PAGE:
It’s the time of year when we think about New Year’s resolutions…typical ones might include losing weight, spending more time with family, quit smoking. But our Cancer Center nurses have given new meaning to the New Year’s theme – their recent trip to Guatemala to give their time and talents to help people build a new life, is something we can all admire.
During the holiday season, many of our holiday activities are centered around our homes -- decorating, cooking, and family gatherings. And, we often take for granted the many comforts of our homes, including simple things such as electricity, a warm bed surrounded by solid windows and walls, even running water. But, for many people around the world, these simple comforts are illusive luxuries. No group is a better example than the Mayan Highlanders in rural Guatemala. Families with seven children live together in one small make-shift hut with a dirt floor that turns to mud when the rains come, cornstalk walls, no doors or windows and no running water.
Help from Hopkins
Learning of their challenges from radiation oncology nurse Ron Noecker, R.N., a group of 13 volunteers from the Department of Radiation Oncology and Molecular Radiation Sciences and the Kimmel Cancer Center and friends, bonded together to donate and bring medical supplies, clothes, school supplies, and toys, and then volunteered their time and personal funds to spend a week in Guatemala, building a framework for a house and a needy family and helping out at the local village health clinic.
“We wanted to do something concrete and what could be more concrete than building a home for a family chosen by their own community to be the most in need,” said Ron. For Ron, this journey was a labor of love. He had gotten to know and deeply care for the people of that region while living and serving in Guatemala, prior to his becoming a nurse at Johns Hopkins.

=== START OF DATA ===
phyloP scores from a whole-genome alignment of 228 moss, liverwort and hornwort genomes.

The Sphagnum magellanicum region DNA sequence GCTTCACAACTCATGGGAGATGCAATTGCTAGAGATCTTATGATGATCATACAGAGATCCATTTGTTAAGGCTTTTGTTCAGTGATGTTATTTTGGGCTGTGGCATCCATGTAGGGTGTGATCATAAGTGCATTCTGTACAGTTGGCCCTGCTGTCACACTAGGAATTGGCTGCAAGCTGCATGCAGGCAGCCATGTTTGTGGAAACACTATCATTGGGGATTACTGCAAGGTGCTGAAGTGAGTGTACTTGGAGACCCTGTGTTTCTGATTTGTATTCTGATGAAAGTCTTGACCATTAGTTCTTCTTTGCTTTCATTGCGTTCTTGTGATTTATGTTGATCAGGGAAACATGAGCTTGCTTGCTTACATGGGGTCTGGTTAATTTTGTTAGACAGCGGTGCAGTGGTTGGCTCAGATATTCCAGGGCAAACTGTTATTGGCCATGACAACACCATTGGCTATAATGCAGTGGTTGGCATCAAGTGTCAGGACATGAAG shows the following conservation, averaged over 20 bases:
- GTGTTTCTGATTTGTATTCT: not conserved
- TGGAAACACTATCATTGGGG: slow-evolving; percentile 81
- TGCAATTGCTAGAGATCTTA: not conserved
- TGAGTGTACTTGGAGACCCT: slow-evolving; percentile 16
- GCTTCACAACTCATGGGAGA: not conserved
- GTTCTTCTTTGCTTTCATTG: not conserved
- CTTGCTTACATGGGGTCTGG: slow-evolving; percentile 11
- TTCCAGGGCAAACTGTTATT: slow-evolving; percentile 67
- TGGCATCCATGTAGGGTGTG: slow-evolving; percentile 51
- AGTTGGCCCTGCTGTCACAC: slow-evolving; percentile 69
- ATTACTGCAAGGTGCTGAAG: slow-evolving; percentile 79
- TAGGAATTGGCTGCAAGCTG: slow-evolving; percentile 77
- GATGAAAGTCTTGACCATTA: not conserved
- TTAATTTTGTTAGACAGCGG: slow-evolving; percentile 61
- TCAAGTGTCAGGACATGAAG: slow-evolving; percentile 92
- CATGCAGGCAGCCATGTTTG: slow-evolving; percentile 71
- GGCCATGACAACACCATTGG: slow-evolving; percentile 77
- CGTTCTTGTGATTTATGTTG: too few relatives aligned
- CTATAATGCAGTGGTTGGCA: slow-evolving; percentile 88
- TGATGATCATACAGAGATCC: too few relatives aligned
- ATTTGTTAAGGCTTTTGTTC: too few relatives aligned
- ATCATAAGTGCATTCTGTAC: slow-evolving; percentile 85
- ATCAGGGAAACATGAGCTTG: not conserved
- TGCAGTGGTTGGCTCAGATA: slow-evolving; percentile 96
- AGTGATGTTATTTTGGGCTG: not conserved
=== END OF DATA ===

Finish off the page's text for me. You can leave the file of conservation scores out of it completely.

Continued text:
His enthusiasm to help the Guatemalan Mayan Highlanders spread to his colleagues who willingly gave of their time, money and efforts to help as well. In fact, it was radiation oncology nurse manager Marian Richardson, R.N., who led the charge to gather a group together once she heard about some of Ron’s experiences in Guatemala and the needs of the people.
“I was not only moved by the rough living conditions, but how a community had worked to rebuild their lives after years of civil war had torn them apart. I couldn’t think of a better thing to do but help these people,” she said.
More than a Short-term Solution
To make their efforts go as far as possible, Ron connected with an organization in Guatemala called Men and Women in Action, run by Lois and Ken Werner. The group works with members of the community to help them organize themselves and set priorities for improvements. The Hopkins team was able to fit in with the overall efforts of the area’s leaders, thus making their short time in Guatemala have long lasting impact.
The project, which culminated in a week-long trip to Guatemala in October, was aptly called, “Guatemala Ezperenza,” which means “Hope for Guatemala.”
The initial goal was to raise enough money to build two homes at a cost of $2,200 each. Together, the team raised enough to build two houses and another donor matched the Hopkins team’s efforts so that a total of four new houses would be added to the village. The Hopkins team also provided funds to “Common Hope,” a foundation to help children stay in school and receive health care, as well as to “Wings,” a reproductive education service for women.
In addition to building out the frame for a house, the team of Cancer Center nurses and radiation oncology therapists spent time at the local clinic. Healthcare services are at the most basic level and clinic staff only sees patients monthly. Suzanne Cowperthwaite, M.S.N, R.N., NEA-BC, assistant director of nursing for the Kimmel Cancer Center, shared that many children have upper respiratory problems because they villagers’ huts have no ventilation and cooking is done over a central fire pit in the hut. Infections, easily treated with antibiotics, also were a problem. Gathering as many donated medical supplies as possible and then transporting them was a feat in itself.
“Charles King, materials and project coordinator for Oncology Nursing, was a tremendous help packing all the supplies,” Suzanne said. “We could not have brought all those supplies without him.”
Asked if she would go again, “I’d definitely do it again,” she added, “being there makes you grateful for what you have.”
Our Ten Service Superstars
Marian Richardson, R.N.
Ruth Bell, R.T.T.
Suzanne Cowperthwaite, R.N.
Andrea Cox, R.N.
M.E. Holland-Callender, R.T.T.
Jennifer Jones, R.T.T.
Peter Meagher, R.N.
Joy Stathakis, R.N.
Jill Sterndorf, R.T.T.
Ron Noecker, R.N.
Friends of Our Staff who also volunteered:
Ketly Bateau, R.N.